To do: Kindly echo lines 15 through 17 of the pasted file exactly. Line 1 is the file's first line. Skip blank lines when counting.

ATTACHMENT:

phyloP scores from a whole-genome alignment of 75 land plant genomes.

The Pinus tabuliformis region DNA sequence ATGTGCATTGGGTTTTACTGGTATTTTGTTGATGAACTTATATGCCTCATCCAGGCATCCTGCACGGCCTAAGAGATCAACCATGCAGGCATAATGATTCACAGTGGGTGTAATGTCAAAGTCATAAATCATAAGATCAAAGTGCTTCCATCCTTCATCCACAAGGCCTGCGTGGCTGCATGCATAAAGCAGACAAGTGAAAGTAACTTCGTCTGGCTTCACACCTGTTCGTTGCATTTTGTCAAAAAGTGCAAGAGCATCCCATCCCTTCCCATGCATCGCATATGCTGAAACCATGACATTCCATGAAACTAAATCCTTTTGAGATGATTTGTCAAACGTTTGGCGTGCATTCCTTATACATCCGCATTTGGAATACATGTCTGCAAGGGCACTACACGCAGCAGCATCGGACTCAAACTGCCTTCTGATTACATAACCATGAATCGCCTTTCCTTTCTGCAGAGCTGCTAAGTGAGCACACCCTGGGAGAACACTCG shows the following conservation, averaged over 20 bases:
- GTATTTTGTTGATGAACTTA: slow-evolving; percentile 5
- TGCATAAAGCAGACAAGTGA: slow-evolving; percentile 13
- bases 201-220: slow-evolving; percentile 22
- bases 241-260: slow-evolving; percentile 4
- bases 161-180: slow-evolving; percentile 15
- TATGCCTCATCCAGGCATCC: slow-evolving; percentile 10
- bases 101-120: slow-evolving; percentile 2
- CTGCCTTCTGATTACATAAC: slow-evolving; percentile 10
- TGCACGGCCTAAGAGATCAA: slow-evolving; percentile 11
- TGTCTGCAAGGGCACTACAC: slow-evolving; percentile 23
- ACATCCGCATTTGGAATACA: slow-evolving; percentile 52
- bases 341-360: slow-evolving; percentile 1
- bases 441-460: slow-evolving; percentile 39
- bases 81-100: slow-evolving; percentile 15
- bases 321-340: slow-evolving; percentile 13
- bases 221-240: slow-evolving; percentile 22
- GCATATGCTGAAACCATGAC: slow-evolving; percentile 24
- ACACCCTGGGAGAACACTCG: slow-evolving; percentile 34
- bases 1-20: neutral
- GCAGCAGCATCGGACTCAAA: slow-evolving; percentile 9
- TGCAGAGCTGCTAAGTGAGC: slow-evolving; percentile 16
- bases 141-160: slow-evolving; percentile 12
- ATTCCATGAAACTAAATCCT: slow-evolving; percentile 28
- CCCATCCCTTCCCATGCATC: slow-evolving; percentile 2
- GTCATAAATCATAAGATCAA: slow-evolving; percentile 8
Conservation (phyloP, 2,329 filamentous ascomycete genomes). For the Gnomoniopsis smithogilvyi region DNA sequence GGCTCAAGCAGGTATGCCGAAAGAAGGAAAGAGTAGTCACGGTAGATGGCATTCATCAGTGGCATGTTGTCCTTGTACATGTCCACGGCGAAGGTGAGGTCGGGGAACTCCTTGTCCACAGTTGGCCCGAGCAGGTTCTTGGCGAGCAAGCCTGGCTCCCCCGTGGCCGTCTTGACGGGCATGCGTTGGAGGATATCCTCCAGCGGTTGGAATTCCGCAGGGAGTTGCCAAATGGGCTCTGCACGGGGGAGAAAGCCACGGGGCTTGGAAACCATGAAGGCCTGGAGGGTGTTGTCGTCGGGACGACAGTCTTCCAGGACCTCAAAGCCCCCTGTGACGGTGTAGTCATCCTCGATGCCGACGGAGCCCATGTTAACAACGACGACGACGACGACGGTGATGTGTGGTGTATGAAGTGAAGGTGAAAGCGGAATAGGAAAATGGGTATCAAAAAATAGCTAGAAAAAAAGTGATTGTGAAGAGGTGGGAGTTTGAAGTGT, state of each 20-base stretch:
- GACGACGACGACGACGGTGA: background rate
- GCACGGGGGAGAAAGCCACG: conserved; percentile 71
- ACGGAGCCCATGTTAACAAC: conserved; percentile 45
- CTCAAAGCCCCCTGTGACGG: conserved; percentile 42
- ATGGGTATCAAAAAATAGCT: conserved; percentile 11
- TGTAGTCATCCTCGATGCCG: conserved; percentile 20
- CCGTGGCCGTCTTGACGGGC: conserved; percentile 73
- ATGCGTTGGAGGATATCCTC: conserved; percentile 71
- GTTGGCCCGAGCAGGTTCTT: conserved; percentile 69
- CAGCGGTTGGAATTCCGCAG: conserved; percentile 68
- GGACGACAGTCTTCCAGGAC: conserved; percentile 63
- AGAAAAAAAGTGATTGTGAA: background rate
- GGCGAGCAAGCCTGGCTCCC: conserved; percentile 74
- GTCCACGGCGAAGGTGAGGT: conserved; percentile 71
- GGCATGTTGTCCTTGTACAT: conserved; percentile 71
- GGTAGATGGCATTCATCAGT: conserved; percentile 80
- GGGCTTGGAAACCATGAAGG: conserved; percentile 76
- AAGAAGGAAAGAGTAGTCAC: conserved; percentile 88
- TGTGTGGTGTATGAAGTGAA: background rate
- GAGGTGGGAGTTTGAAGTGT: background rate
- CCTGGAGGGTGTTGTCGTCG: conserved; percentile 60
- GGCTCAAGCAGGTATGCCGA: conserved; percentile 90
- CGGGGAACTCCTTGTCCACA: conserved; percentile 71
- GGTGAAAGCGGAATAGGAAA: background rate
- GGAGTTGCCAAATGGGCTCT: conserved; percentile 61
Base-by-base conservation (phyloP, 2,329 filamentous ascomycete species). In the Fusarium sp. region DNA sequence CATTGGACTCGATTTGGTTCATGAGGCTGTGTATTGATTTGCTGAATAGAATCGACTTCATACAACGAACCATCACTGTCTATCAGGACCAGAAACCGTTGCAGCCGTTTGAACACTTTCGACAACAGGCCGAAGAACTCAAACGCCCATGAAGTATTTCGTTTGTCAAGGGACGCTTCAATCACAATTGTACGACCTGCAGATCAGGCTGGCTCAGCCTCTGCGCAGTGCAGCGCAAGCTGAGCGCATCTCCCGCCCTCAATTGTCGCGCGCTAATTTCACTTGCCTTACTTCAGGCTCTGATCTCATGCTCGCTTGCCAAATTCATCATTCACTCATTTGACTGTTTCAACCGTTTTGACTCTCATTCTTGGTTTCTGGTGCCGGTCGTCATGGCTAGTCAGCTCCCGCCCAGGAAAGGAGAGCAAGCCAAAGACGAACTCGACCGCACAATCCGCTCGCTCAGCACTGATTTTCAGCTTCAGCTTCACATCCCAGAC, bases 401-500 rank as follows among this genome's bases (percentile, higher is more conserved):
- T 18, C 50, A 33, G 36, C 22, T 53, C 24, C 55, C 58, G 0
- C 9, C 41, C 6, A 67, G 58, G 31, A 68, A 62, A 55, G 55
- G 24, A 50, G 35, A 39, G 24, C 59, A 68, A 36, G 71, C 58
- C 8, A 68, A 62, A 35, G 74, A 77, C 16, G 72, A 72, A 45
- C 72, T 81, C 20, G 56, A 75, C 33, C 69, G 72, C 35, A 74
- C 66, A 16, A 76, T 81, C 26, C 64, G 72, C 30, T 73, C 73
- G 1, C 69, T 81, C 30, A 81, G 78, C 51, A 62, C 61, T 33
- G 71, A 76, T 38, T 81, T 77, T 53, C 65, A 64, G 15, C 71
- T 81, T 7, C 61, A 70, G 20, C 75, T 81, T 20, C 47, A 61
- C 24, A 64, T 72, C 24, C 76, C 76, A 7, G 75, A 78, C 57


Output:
- bases 441-460: slow-evolving; percentile 39
- bases 81-100: slow-evolving; percentile 15
- bases 321-340: slow-evolving; percentile 13